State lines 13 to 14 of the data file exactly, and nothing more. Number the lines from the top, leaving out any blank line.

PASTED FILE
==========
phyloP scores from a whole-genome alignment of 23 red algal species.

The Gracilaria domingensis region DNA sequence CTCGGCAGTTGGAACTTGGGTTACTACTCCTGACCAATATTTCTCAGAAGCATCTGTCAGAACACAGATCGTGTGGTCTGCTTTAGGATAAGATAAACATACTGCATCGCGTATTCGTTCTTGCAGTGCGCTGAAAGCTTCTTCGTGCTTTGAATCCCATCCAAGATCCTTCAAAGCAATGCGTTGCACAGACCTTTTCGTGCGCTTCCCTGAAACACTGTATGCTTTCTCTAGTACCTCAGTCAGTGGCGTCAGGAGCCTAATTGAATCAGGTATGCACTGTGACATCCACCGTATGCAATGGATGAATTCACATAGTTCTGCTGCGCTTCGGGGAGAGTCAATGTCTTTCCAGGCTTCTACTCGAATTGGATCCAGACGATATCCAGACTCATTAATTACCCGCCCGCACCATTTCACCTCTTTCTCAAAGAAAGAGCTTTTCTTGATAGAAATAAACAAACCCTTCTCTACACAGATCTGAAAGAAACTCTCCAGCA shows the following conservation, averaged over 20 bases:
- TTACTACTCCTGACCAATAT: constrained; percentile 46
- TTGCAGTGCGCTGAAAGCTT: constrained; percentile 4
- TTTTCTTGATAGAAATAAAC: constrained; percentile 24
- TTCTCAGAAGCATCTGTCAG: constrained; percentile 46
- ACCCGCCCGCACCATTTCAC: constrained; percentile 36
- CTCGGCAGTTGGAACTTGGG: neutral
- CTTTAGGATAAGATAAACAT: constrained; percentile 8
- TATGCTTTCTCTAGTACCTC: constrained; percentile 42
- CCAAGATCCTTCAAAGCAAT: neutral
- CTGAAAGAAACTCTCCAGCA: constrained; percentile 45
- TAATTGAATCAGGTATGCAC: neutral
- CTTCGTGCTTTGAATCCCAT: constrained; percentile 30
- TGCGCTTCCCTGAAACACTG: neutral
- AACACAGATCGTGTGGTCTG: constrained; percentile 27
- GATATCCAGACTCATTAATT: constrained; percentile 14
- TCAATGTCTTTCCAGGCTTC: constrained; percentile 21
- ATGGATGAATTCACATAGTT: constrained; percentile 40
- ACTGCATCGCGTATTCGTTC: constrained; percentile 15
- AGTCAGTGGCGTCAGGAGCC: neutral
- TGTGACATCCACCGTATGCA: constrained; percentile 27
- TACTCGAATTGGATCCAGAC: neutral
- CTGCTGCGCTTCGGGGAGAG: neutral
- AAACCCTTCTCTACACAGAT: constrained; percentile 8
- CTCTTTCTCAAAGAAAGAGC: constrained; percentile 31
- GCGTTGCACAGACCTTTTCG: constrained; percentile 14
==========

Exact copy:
- TAATTGAATCAGGTATGCAC: neutral
- CTTCGTGCTTTGAATCCCAT: constrained; percentile 30